Potton Station and the Bedford and Cambridge Railway
The station about 1910 [Z50/91/78]
Five years after Captain Peel's Railway opened it was absorbed by the eighth railway to be built in Bedfordshire - the Bedford & Cambridge Railway. Such a railway had been mooted as long ago as 1845 but it was not until 1858 that Charles Liddell of Liddell and Gordon surveyed a viable route. The building of the railway was contracted to Joseph Firbank and it opened on 4th July 1862 and was under the aegis of the London and North Western Railway Company.
The former station March 2007
The railway line had ten stations in Bedfordshire running from Bedford, Saint Mary to Blunham (Willington station opened to passengers in 1903) to Sandy thence along the old Sandy and Potton Railway track to Potton and then on into Cambridgeshire with stations at Gamlingay, the Old North Road, Lord's Bridge and Cambridge. The railway was a victim of Beeching's cuts and closed on 1st January 1968.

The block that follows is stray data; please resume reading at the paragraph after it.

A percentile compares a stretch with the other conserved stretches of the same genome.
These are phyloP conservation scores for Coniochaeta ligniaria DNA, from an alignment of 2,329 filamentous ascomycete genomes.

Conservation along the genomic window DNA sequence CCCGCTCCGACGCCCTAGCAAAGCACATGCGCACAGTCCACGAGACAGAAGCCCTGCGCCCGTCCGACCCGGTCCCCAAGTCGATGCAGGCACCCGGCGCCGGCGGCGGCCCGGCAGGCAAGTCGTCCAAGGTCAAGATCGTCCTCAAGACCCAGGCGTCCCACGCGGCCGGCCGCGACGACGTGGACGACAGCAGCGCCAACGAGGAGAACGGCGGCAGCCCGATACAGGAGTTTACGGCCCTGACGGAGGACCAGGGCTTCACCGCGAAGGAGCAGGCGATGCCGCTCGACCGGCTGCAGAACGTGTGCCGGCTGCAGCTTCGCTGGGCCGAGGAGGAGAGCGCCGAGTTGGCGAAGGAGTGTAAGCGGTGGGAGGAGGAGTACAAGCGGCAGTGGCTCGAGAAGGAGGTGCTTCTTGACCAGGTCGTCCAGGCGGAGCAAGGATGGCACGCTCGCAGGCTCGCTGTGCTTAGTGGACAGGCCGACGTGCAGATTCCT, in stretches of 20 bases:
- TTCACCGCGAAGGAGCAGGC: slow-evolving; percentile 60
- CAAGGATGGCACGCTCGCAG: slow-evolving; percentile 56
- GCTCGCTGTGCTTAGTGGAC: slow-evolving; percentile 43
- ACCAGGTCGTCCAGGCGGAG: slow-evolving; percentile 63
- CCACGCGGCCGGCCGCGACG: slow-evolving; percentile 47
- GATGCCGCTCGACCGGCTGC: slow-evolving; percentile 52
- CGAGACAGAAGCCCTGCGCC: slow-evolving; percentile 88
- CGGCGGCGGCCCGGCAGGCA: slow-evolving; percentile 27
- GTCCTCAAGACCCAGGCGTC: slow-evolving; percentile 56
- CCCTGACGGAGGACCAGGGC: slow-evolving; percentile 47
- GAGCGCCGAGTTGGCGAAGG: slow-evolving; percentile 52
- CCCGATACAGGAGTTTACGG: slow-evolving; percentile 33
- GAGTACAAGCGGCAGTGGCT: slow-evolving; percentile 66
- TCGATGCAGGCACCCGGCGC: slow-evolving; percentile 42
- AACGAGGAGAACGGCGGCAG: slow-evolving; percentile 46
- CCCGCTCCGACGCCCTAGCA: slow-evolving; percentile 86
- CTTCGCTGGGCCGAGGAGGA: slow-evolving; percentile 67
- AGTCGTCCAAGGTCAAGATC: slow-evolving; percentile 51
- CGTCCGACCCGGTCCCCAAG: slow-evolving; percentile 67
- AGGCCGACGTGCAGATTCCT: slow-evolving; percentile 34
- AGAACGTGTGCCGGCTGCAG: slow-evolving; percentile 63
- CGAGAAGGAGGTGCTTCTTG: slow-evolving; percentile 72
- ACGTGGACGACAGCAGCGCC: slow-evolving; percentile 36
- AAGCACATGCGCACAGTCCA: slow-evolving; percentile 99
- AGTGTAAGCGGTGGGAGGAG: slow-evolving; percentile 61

The rear of the former station March 2007
Potton station was listed by the former Department of Environment in February 1981 as Grade II, of special interest. The station is built from yellow gault brick with ornamental dressings in red and blue bricks and had slate roofs. The platform canopy was of five bays of iron and glass on the west side. Decorations included the letters BC. The main passenger building survives, relatively unaltered, as 48 Station Road, a private house.